On Sunday March 1, 2015, the Honourable Joe Oliver, Federal
Minister of Finance addressed the Prospectors & Developers
Association of Canada ("PDAC") at the annual PDAC
Convention in Toronto and announced certain proposals aimed at
bolstering Canada's junior mining industry. First, the
Government has announced that it intends to extend the 15% Mineral
Exploration Tax Credit ("METC") for flow-through share
investors for an additional year. The METC was scheduled to expire
on March 31, 2015. The METC was first introduced in 2000 as a
temporary measure which expired in 2003. Since 2003, the Department
of Finance has extended the METC annually, one year at a time.
The Government has also modified its previous position with
respect to the types of expenses that will qualify as Canadian
exploration expenses ("CEE"). Expenses which qualify for
CEE treatment are 100% deductible in the year they are incurred.
Additionally, certain types of CEE may be renounced to investors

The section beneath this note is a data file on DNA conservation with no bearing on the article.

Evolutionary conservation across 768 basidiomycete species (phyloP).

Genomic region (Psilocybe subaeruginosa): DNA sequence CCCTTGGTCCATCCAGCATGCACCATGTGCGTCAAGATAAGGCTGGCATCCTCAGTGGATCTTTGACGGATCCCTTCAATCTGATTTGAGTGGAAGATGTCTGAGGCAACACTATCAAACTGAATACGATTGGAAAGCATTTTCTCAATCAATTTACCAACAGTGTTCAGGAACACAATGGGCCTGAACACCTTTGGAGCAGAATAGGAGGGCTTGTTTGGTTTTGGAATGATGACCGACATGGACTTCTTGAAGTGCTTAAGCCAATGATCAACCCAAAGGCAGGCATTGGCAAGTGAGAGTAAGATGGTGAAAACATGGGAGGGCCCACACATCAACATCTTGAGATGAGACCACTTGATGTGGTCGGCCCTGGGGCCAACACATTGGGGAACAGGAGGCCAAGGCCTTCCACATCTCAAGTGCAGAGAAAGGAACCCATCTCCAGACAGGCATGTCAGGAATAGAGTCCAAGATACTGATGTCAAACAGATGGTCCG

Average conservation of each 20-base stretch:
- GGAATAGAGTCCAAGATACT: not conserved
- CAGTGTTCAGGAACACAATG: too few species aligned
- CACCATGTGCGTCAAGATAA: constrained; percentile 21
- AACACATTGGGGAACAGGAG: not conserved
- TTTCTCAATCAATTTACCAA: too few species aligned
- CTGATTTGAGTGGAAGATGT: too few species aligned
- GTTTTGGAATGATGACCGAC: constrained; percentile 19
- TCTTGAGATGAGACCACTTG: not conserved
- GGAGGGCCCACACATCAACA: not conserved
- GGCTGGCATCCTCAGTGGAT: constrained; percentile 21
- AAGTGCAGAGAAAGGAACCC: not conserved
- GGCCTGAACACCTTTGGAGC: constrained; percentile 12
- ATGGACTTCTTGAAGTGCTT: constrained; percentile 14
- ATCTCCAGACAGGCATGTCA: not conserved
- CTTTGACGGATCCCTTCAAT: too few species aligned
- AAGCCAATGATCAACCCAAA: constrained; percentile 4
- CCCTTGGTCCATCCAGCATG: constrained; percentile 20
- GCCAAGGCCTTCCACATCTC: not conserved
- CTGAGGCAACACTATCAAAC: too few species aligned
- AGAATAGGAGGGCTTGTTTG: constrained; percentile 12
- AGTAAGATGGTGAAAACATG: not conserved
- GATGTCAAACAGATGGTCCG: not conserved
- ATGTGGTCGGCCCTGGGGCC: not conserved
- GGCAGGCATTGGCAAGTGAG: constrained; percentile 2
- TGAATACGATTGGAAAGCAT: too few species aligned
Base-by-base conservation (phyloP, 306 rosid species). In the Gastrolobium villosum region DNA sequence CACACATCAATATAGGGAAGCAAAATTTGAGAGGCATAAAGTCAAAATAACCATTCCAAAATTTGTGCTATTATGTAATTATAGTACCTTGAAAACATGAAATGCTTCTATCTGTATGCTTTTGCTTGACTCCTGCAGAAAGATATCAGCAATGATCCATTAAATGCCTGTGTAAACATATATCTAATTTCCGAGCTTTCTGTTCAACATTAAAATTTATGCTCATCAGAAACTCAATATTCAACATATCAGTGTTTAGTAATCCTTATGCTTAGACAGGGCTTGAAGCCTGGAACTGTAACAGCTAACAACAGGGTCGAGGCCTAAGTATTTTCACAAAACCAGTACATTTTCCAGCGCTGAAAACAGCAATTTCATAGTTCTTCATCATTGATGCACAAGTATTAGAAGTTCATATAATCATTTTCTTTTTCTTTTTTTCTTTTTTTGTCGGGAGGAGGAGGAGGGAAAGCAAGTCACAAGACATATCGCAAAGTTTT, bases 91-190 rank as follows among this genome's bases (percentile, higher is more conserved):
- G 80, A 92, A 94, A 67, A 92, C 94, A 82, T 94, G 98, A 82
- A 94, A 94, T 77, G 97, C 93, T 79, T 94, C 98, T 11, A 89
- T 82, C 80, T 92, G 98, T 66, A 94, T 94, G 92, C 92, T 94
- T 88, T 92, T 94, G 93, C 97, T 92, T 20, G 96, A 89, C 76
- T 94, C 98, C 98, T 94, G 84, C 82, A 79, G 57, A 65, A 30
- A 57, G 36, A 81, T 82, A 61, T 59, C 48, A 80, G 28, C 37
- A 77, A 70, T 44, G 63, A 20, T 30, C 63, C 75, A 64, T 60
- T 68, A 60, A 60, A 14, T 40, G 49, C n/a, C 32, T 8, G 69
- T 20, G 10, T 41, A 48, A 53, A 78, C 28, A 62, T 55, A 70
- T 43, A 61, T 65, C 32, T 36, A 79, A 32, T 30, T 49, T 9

pursuant to flow-through share agreements which enable junior
mining companies to raise capital and fund exploration programs. In
a letter to PDAC dated September 19, 2007, the Canada Revenue
Agency ("CRA") provided certain guidelines in determining
whether certain expenses incurred at the exploration stage
qualified as CEE. In that 2007 letter, the CRA took the position
that environmental assessments and community consultations
undertaken to meet a legal requirement to obtain a permit would not
be eligible for CEE treatment as these costs are not incurred for
the purpose of determining the existence, location, extent or
quality of a mineral resource in Canada.
In his speech, Minister Oliver announced the government's
intention to modify the definition of CEE contained in the Income
Tax Act (Canada) to provide that effective March 1, 2015, the costs
associated with undertaking environmental studies and community
consultations as a pre-condition to obtaining a licence or permit
to explore will qualify as CEE.
These proposed tax measures are welcome particularly since many
mining companies are facing challenges in securing capital.
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Canada is a constitutional monarchy, a parliamentary democracy and a federation comprised of ten provinces and three territories. Canada's judiciary is independent of the legislative and executive branches of Government.
The Government of Alberta recently announced a number of policy changes that will impact the Alberta Electricity Market, composed of its generators, transmitters, distributors, retailers, electricity consumers and wholesale electricity market.
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